As if a pen-pal relationship with a suspected 9/11 plotter wasn’t bad enough, ABC News now reports that the suspected shooter in the Fort Hood massacre may have had other ties to jihadists.   Those dots should have been connected before 14 people died in a hail of gunfire:

A senior government official tells ABC News that investigators have found that alleged Fort Hood shooter Nidal Malik Hasan had “more unexplained connections to people being tracked by the FBI” than just radical cleric Anwar al Awlaki. The official declined to name the individuals but Congressional sources said their names and countries of origin were likely to emerge soon.

Questions already surround Major Hasan’s contact with Awlaki, a radical cleric based in Yemen whom authorities consider a recruiter for al Qaeda. U.S. officials now confirm Hasan sent as many as 20 e-mails to Awlaki. Authorities intercepted the e-mails but later deemed them innocent or protected by the first amendment.

The FBI said it turned over the information to the Army, but Defense Department officials today denied that. One military investigator on a joint terror task force with the FBI was shown the e-mails, but they were never forwarded in a formal way to more senior officials at the Pentagon, and the Army did not learn of the contacts until after the shootings.

Awlaki (or in the 9/11 Commission report, Aulaqi) was bad enough.  And the FBI knew about Aulaqi, unlike the Army, which was kept in the dark about Hasan’s correspondence.  If they knew that Hasan had communicated with Aulaqi and other people on their terrorism watch lists, why didn’t they connect the dots?  Why didn’t they at least inform Hasan’s chain of command?

All good questions — and apparently, people in the intel community want some answers.  American media outlets have been getting a deluge of leaks, all pointing to dropped balls in the counterterrorism effort as one reason Hasan still had access to Fort Hood and orders to deploy to a war zone.  Those leaks do not occur by accident.  They come from people who are either angry at the failure of the system to stop Hasan, or people looking to cover their own asses in the wake of earlier revelations.  A “senior government official” could be either, but it’s almost certainly one or the other.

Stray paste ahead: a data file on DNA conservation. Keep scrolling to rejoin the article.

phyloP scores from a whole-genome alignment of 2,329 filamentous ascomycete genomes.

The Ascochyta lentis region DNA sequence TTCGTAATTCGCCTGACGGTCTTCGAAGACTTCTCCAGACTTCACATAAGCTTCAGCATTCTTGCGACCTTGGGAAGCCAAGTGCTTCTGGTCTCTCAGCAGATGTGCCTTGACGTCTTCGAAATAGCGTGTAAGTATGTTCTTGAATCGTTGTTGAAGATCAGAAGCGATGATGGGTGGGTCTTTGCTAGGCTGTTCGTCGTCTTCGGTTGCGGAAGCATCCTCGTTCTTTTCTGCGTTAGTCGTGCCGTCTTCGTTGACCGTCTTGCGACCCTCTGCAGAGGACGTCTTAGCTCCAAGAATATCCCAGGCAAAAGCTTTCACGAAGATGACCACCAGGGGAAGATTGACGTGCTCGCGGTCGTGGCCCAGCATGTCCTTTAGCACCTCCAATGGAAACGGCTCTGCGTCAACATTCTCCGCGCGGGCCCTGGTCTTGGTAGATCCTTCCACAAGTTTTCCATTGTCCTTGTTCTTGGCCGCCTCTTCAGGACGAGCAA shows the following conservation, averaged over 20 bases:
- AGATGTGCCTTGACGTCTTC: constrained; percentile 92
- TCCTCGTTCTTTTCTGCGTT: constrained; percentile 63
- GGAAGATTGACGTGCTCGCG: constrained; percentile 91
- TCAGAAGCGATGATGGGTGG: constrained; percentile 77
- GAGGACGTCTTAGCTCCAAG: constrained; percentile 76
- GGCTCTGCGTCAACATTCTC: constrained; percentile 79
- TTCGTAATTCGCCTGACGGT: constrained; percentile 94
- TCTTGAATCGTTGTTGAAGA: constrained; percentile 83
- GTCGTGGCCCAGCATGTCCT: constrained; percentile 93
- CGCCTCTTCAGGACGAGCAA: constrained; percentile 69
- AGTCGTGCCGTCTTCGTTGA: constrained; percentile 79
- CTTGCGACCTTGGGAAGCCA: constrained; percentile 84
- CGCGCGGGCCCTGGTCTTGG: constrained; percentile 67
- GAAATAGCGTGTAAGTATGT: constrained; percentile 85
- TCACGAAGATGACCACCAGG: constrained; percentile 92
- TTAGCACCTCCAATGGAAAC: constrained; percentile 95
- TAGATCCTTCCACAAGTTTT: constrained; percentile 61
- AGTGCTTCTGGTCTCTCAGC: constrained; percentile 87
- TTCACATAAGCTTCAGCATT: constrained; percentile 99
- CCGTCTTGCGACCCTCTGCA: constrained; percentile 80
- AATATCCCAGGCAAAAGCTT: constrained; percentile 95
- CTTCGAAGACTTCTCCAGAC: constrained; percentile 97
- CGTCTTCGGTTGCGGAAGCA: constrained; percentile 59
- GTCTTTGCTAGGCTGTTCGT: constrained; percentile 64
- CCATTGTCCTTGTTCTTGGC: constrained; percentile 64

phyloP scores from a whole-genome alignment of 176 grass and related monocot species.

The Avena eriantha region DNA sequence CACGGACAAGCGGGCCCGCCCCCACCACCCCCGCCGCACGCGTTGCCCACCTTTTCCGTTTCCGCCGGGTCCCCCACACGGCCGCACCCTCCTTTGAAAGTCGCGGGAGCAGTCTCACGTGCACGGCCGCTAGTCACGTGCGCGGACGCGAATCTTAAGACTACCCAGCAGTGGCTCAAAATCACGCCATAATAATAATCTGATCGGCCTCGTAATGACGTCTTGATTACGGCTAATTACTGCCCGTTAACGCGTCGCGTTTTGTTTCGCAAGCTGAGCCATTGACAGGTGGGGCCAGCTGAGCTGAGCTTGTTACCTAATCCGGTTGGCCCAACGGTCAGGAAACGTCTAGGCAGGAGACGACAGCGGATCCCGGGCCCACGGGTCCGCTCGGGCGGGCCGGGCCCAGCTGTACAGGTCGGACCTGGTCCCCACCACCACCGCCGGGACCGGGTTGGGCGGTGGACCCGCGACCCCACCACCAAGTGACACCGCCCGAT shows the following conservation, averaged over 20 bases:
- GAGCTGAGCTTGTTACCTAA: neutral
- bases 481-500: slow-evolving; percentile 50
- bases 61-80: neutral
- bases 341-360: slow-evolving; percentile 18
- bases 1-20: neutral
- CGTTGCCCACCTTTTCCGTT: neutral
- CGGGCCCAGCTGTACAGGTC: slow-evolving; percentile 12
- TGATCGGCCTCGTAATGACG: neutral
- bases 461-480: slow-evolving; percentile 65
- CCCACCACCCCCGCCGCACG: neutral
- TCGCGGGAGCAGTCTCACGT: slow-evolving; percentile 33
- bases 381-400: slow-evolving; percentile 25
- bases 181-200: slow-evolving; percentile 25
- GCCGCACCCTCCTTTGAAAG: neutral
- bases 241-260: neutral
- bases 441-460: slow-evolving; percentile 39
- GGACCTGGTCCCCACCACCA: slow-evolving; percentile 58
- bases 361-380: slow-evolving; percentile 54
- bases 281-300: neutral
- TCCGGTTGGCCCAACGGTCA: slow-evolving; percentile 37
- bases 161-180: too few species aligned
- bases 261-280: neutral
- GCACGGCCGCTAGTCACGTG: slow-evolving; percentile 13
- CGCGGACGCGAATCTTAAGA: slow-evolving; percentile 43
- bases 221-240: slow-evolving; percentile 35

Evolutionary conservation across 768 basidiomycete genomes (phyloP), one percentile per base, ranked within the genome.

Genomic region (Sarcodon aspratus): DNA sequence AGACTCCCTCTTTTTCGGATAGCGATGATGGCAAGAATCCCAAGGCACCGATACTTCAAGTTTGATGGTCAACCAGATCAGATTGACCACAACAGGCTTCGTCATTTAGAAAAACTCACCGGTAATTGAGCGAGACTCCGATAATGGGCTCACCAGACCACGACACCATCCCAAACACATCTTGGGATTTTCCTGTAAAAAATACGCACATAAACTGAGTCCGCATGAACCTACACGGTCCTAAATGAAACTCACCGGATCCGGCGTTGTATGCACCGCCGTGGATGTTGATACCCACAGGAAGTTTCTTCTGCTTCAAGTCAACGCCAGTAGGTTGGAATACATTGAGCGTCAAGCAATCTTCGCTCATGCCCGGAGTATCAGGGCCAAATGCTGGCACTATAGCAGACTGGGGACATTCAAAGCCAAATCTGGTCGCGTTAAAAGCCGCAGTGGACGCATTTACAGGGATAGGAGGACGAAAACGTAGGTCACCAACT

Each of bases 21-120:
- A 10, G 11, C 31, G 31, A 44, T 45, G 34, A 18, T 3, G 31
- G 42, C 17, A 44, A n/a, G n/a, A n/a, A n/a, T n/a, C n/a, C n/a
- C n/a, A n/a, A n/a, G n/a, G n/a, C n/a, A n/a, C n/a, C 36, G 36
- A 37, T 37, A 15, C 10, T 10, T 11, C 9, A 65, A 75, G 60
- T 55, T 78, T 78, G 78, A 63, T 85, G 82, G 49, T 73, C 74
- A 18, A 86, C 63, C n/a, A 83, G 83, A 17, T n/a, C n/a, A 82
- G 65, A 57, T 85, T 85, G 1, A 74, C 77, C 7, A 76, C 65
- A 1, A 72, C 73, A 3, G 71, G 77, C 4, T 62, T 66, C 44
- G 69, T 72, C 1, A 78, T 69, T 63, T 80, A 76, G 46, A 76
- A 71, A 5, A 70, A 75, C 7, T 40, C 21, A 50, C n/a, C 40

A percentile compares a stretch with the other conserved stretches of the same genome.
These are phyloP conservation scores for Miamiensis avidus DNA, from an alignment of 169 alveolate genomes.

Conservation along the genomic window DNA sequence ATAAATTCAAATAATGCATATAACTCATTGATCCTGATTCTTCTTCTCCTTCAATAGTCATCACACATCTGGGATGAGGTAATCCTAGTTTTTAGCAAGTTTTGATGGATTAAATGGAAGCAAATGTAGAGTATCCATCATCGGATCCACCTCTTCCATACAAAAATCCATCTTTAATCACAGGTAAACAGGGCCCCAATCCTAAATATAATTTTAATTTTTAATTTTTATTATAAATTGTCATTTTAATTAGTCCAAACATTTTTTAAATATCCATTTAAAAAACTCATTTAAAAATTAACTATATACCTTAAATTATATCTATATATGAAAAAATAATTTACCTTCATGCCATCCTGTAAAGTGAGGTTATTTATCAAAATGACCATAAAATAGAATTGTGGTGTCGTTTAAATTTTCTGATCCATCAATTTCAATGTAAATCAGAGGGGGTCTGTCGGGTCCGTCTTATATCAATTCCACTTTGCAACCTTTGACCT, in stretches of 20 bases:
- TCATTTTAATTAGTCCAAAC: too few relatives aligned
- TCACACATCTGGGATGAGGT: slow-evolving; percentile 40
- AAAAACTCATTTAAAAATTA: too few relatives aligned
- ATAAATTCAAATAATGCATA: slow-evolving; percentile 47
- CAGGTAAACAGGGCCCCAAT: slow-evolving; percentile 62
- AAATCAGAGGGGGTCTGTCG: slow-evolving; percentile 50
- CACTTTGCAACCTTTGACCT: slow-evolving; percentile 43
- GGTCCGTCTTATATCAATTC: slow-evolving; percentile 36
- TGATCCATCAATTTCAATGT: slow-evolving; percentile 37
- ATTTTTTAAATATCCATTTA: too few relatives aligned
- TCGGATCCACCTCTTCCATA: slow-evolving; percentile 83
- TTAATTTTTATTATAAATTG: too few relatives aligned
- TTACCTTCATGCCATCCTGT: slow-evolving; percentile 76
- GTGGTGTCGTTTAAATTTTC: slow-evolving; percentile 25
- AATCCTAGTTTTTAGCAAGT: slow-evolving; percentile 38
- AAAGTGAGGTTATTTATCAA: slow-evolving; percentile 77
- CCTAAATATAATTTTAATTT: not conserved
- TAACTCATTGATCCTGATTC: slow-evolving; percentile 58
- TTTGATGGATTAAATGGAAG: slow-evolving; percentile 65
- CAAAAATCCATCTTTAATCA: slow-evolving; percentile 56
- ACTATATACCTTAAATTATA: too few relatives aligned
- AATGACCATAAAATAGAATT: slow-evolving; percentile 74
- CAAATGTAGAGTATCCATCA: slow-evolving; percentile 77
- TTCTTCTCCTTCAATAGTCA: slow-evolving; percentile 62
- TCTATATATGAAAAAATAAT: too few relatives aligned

As the scope of this failure becomes known, the big question will be this: how many more Hasans do we have, communicating with known terrorists and 9/11 attack suspects?  If counterterrorism officials had this much information about Hasan and still didn’t act, it doesn’t leave any confidence at all that Hasan was just an anomaly.

It seems as though the public has the same concern.  Rasmussen’s new poll shows that 60% of Americans want the Fort Hood shooting treated as a terrorist attack, not a random shooting:

Sixty percent (60%) of likely voters nationwide say last week’s shootings at Fort Hood should be investigated by military authorities as a terrorist act.

The latest Rasmussen Reports national telephone survey finds that just 27% want the incident investigated by civilian authorities as a criminal act. Another 13% are not sure.

Those following the story Very Closely are even more likely to want the shooting investigated as an act of terrorism.

Sixty-five percent (65%) of all voters say Major Nidal Malik Hasan should receive the death penalty if convicted. Nineteen percent (19%) disagree, and 16% aren’t sure.

The terrorism approach has a great deal of support across all demographics.  It’s not every day that majorities of Republicans (76%), African-Americans (51%), and the youth vote (52%) all agree on the same thing as they do here.  Democrats have a thin plurality (43%/39%) in favor of treating it as a terrorist attack, too.  Only the political class seems almost monothically opposed to that approach (28%/51%), as well as self-described liberals (33%/48%), two groups with obviously significant cross-over anyway.

If more jihadist links start rising to the surface, you can bet that these numbers will grow significantly into a mandate.